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Atrial Fibrillation & Heart Rhythm Disorders

Atrial fibrillation is the most common arrhythmia that affects people over the age of 60. The prevalence may be as high as 15% of all patients over the age of 60, and is predicted to increase. Atrial fibrillation can increase the risk of stroke depending on underlying risk factors. Those include age (over 65), female gender, history of prior stroke, diabetes, hypertension, and presence of vascular disease.

Another type of arrhythmia, supraventricular tachycardia (SVT), is an abnormal electrical pathway that causes the heart to beat rapidly.

What to Watch For

Symptoms that you may experience if you have atrial fibrillation:

  • Palpitations
  • Shortness of breath
  • Chest discomfort
  • Feeling of a rapid or irregular heartbeat
  • Trouble breathing during physical exertion

Symptoms of supraventricular tachycardia (SVT)

Patients who experience SVT suffer from palpitations, episodes of rapid heart rates. This may prompt an emergency department evaluation.

How to Diagnose Heart Rhythm Disorders

Our practice is equipped to provide Holter monitor and event monitor testing. A Holter monitor or event monitor is a painless exam that aims to diagnose possible arrhythmias. It involves wearing a small device that monitors your heart rhythm over a period of time. You simply come into our office to be fitted and given detailed information about wearing the monitor.

A Holter monitor may be worn for 24 hours or 48 hours and is triggered when symptoms occur. You will return to our office to have the monitor taken off. The recorded tracings will be taken from the monitor and can then be read by a physician.

How to Treat Atrial Fibrillation

Classification of Atrial Fibrillation

  • Paroxysmal
    • Episodes lasting from minutes up to 7 days in duration
  • Persistent
    • Episodes lasting more than 7 days in duration, requiring chemical or electrical cardioversion for restoration of sinus rhythm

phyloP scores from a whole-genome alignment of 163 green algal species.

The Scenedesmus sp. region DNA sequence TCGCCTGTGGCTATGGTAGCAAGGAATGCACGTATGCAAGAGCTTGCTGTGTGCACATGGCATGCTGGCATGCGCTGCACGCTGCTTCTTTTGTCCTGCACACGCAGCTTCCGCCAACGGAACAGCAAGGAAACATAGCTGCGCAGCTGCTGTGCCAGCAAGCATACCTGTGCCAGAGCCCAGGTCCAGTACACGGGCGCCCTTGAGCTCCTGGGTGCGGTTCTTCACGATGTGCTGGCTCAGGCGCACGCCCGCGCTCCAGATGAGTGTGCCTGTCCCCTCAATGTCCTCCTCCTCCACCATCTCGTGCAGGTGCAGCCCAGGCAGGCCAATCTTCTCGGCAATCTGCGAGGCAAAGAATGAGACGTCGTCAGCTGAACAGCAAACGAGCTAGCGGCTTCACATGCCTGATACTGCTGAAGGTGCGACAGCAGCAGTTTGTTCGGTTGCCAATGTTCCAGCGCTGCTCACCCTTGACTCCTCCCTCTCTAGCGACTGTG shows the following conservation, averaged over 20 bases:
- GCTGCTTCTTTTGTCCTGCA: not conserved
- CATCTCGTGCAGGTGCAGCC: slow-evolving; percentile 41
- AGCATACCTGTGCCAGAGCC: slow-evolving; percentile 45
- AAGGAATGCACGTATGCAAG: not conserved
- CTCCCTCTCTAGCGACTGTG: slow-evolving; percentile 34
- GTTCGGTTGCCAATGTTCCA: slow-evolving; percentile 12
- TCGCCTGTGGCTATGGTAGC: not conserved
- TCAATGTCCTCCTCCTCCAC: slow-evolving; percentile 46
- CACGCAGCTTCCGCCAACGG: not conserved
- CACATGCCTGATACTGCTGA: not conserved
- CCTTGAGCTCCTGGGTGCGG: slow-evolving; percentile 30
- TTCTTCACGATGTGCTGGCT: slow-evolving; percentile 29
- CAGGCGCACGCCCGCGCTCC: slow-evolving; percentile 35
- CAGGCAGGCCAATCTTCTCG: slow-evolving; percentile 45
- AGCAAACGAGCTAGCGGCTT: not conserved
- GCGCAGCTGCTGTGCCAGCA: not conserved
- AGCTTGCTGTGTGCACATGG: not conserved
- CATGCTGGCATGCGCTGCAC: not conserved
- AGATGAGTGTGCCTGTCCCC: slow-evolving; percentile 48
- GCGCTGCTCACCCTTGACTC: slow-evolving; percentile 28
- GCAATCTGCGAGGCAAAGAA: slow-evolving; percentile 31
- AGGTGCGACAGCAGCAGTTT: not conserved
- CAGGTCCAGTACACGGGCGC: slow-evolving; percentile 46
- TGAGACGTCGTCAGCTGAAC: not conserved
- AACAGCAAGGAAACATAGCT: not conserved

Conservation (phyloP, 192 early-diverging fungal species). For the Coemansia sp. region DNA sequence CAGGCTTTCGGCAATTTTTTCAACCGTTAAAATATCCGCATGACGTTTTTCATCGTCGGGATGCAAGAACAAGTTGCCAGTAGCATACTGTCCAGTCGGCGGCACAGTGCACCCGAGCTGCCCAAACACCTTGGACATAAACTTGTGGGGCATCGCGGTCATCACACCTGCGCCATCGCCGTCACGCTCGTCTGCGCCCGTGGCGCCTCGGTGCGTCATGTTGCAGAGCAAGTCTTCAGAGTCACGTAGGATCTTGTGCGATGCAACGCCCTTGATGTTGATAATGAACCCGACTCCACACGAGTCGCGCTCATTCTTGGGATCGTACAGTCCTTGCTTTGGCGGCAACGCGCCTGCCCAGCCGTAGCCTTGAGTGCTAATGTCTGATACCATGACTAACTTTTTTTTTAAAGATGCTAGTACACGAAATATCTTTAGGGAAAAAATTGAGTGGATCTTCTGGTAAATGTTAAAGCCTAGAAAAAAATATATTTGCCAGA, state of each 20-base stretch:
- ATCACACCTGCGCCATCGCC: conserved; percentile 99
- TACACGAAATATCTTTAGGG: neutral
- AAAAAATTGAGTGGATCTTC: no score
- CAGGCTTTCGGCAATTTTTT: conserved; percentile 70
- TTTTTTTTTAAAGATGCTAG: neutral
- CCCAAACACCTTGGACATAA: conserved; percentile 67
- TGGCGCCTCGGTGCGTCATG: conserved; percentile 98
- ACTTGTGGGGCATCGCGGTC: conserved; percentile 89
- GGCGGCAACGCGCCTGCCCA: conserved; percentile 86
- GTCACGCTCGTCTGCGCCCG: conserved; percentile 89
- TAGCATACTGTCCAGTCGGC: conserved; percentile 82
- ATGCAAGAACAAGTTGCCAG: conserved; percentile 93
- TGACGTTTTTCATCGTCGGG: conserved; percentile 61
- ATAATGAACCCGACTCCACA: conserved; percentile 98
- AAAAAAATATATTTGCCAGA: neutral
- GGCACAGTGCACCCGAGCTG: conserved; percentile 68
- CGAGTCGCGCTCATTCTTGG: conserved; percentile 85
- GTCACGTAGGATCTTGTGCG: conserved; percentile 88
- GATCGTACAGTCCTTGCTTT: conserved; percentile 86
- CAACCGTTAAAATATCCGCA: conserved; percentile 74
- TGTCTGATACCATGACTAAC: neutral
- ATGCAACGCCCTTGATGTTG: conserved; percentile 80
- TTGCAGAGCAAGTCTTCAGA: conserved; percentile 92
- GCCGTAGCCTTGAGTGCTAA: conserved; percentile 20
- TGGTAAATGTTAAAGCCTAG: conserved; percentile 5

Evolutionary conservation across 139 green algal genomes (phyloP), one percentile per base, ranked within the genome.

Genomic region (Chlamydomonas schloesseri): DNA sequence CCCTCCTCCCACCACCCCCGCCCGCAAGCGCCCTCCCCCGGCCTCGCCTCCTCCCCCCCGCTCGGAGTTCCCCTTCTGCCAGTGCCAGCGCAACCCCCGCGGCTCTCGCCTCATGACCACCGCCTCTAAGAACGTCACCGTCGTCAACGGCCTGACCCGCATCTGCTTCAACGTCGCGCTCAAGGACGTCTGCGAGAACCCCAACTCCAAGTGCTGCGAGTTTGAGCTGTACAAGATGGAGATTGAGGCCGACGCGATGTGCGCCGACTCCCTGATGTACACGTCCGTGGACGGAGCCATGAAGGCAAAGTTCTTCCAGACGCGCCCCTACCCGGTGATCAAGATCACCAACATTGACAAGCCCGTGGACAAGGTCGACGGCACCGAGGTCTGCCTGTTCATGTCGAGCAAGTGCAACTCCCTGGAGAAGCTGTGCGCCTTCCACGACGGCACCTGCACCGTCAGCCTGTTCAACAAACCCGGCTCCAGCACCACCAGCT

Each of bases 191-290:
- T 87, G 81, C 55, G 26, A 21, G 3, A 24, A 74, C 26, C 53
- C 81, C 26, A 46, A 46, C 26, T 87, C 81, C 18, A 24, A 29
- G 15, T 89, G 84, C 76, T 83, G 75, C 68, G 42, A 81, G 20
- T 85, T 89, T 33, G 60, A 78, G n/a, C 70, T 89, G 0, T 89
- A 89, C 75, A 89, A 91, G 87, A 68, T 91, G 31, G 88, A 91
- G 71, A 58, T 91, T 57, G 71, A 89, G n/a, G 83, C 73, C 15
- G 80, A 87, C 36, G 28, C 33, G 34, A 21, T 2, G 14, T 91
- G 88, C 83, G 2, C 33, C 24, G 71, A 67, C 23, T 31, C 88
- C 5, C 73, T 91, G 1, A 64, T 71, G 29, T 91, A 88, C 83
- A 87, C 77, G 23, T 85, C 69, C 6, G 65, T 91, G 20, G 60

• Long Standing Persistent
    • Episodes lasting more than 7 days, and typically longer than 30 days in duration. Cardioversion has never been offered, or rate control approach has been used.

Management of Atrial Fibrillation

  • Rhythm control strategy to help manage symptoms
  • Catheter ablation using either radiofrequency energy or cryoablation to destroy the cells responsible for triggering atrial fibrillation
  • Ablation is not curative, but improves control of atrial fibrillation, with fewer arrhythmia episodes
  • Surgical approaches if inadequate control with catheter-based ablation

Stroke Risk Reduction in Atrial Fibrillation

  • Oral anticoagulation medications (blood thinners)
    • Physician determines need based on patient’s risk for stroke
    • Risk score includes age, gender, vascular disease, hypertension, diabetes and history of stroke
  • Devices for patients who cannot take oral anticoagulation medications (recurrent bleeding or in professions with high risk for bleeding)
    • Watchman™ – left atrial appendage occlusion (blockage) device
    • Amulet™ – left atrial appendage occlusion (blockage) device
    • AtriClip device – surgical option

How to Treat SVT

Treatment options for supraventricular tachycardia (SVT) include medical management and catheter ablation.


These lifestyle factors are important to help manage atrial fibrillation and other heart rhythm disorders:

  • Weight loss/maintain healthy weight
  • Moderate exercise
  • Avoid alcohol
  • Control blood pressure
  • Treat sleep apnea, if present